Lev Kuleshov

  • Lev Kuleshov – Proekt inzhenera Prayta AKA The Project of Engineer Prite (1918)

    1911-1920ExperimentalLev KuleshovRussiaSilent

    A young and dynamic engineer, Mack Prite, whose talents have helped him rise above humble origins, struggles against an old entrenched capitalist whose oil company’s profits are threatened when Prite develops a plan to turn peat into usable energy.Read More »

  • Lev Kuleshov – Neobychainye priklyucheniya mistera Vesta v strane bolshevikov AKA The Extraordinary Adventures of Mr. West in the Land of the Bolsheviks (1924)

    1921-1930ComedyLev KuleshovSilentUSSR

    Mr. West was the first feature film that Kuleshov made with a team of actors who had attended his Experimental Cine-Laboratory. For four years, this group had been doing preparatory work as they planned to reform the art of cinema with an eye on montage. Yet, for a long time, their ideas remained dry theory, because the workshop lacked resources to make films. The focus of the Cine-Lab’s practice was on acting études. Details of scenes were story-boarded, photographed, or “framed” by special viewfinders in order to visualize how they might look in an edited film sequence. Thanks to these exercises, the notion of montage that Kuleshov developed was inextricably linked to his ideas on acting and shot composition. Read More »

  • Lev Kuleshov – Sorok serdets AKA Forty Hearts (1930)

    1931-1940AnimationDocumentaryLev KuleshovUSSR

    Sorok Serdets is a 49 minute politprosvet film centered on electrical power plants, the new beating hearts planned for Soviet society and economy.

    The infotainment flick is full of both creative metaphors and rather rude suggestions towards the bourgeois and capitalists, conveying historical materialism in a bombastic way that anyone can understand. The most prominent metaphor, a horse transformed by technology into a factory, connects peasant toil to industrialization. And it goes on to contextualize the early 20s grain famines, NEP, and Stalin’s new 5-year-plan phases, and it gets you on board for the role of electrification in the development of a workers’ state in the Soviet Union.Read More »

  • Nina Agadzhanova & Lev Kuleshov – Dva-Buldi-dva aka Two-Buldi-Two (1929)

    Drama1921-1930Lev KuleshovNina AgadzhanovaSilentUSSR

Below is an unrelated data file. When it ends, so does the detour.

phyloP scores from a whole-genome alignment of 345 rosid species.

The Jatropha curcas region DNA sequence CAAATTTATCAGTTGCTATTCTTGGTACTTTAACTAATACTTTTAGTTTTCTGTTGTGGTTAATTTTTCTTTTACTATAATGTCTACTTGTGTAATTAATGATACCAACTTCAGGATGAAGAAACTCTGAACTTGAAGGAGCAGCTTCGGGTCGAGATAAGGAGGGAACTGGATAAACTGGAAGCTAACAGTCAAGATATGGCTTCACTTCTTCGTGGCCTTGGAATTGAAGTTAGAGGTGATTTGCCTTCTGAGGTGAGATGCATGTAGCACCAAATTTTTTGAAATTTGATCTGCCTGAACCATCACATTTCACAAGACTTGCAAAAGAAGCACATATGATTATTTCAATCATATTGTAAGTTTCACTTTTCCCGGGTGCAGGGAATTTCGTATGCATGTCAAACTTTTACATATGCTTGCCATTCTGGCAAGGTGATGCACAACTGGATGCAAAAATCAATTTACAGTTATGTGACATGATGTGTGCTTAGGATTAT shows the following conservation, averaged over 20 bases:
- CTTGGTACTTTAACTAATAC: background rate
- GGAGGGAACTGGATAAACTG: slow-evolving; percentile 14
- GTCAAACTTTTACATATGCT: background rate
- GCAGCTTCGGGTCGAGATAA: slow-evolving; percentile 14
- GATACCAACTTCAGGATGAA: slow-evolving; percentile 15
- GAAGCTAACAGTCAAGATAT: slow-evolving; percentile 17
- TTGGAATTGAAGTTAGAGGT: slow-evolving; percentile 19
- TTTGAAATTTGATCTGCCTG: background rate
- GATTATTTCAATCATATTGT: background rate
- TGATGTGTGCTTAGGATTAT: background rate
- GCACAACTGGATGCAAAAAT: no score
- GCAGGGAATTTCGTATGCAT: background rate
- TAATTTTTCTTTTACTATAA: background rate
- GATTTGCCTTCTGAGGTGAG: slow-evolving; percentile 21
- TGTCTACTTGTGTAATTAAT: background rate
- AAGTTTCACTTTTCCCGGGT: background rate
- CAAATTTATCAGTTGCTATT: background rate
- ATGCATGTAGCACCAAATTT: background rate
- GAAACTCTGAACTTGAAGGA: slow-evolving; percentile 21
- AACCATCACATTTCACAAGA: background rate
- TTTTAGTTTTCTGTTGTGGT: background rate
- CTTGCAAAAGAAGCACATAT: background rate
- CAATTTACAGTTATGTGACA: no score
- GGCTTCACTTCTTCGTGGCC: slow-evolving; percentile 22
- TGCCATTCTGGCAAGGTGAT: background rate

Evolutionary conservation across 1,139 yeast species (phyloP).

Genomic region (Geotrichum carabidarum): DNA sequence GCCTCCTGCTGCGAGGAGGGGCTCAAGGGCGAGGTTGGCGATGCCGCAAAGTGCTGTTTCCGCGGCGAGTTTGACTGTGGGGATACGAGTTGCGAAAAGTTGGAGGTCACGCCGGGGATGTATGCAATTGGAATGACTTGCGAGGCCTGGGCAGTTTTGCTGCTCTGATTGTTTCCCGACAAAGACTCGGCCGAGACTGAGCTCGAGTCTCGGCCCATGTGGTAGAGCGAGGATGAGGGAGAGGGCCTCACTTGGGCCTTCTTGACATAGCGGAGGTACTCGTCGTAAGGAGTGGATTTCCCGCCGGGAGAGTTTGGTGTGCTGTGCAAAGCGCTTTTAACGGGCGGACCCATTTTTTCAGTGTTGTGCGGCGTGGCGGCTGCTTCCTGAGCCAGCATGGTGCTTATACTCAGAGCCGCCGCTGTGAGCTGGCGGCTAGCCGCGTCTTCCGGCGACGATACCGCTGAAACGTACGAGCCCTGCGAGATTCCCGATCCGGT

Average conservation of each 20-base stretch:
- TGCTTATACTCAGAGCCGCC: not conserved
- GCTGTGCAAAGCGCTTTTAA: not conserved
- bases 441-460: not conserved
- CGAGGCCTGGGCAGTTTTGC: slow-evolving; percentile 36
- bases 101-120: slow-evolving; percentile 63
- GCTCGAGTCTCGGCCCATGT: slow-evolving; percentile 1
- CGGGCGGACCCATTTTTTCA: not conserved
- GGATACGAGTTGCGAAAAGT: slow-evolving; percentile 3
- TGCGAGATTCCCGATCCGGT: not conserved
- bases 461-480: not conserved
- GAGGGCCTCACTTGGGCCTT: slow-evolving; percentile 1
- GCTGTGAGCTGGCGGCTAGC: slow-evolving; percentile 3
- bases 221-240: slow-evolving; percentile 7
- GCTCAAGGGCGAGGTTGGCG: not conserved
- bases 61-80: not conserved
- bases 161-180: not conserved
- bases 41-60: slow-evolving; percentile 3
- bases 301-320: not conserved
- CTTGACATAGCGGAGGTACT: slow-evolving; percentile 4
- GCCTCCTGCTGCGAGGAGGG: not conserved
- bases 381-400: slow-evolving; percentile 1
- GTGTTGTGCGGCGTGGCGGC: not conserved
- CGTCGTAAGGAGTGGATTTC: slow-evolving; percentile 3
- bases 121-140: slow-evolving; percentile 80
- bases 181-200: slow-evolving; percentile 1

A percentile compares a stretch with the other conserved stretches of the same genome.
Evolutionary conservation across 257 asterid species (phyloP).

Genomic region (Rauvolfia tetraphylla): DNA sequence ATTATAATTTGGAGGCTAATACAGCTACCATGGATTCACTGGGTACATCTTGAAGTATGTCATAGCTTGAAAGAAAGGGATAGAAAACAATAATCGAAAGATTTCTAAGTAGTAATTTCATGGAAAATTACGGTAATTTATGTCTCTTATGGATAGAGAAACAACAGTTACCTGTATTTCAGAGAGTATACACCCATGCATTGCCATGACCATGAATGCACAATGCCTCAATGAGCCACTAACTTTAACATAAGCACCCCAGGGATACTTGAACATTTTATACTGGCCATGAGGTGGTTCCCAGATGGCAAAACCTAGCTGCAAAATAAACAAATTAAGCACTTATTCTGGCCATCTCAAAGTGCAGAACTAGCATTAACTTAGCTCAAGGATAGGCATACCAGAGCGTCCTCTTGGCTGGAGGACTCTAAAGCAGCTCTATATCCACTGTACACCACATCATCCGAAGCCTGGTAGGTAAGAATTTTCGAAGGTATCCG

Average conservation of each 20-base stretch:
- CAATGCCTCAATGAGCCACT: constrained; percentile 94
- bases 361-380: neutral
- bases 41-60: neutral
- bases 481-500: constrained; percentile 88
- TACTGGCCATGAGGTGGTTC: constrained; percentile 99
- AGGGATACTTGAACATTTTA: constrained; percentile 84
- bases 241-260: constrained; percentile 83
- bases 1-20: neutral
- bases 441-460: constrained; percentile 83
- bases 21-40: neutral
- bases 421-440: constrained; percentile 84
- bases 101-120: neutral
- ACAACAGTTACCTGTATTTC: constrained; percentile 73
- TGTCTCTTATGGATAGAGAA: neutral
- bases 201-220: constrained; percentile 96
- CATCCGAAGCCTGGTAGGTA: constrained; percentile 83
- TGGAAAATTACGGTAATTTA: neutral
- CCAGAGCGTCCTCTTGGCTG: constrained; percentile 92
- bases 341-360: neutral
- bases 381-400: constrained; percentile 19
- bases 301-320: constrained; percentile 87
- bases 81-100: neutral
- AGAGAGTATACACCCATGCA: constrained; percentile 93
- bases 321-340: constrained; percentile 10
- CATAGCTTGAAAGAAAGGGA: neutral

“A father and son, both clowns, are to perform together for the first time, but the civil war separates them, and the elder Buldy, tempted for a moment to acquiesce to the White forces, casts his lot with the revolution. At the climax Buldy Jr. escapes the Whites thanks to flashy trampoline and trapeze acrobatics; the gaping enemy soldiers forget to shoot. Even Kuleshov’s more naturalistic films show flashes of kinetic, stylized acting. A partisan listens to a boy while draping himself over a door. A Bolshevik official answers the phone by reaching across his chest, twisting his body so the unused arm can hike itself up, right-angled, to the chair.”
    by David BordwellRead More »

  • Lev Kuleshov – Po zakonu AKA By the law (1926)

    1921-1930Amos Vogel: Film as a Subversive ArtDramaLev KuleshovSilentUSSR

    Barbara Wurm, Edition Filmmuseum wrote:
    Po zakonu (also know as Dura Lex) was the cheapest film produced in Russia (perhaps even still today); at the same time an absolute masterpiece, the greatness of which stems from its very minimalism. The minimum effort required for the story-development (Kuleshov constantly claimed, he happened upon Jack London’s story “The Unexpected” quite by chance), the minimum number of characters (just three for most of the film), a minimum of inter-titles and lines of dialogue, a minimum of locations; a clearing not far from Moscow (posing as “Alaska”) and a cabin–the perfect setting for a stripped-to-basics chamber play. Even if the juggling of shot composition and length (Kuleshov’s notorious “Americanism”) is not as artistically ambitious as in his previous work, it is still apparent how close-ups dominate inside, whilst outside, in the snowy landscapes and riverscapes, long shots reign, seemingly to the point of halting all movement.Read More »

  • Lev Kuleshov – Velikiy uteshitel aka The Great Consoler (1933)

    1931-1940DramaLev KuleshovUSSR

    The Great Consoler is Lev Kuleshov’s most personal film reflecting both the facts of his life and his thoughts about the place of the artist in contemporary reality. It was the only film in the Soviet cinema of those years that raised the question of what role a creative person played in society.

    The film takes place in America in 1899, and in its principal plot depicts Bill Porter, who is the great consoler of the title, in prison. His writing skills earn him privileges from the governor and he is spared the inhumane treatment meted out to other prisoners. Porter is very much aware of the brutality around him but, mindful of his better conditions, refuses to write about prison life. He prefers to console his less-well-treated friends, and indeed all his readers, with excessively romantic fantasies in which good invariably triumphs.Read More »

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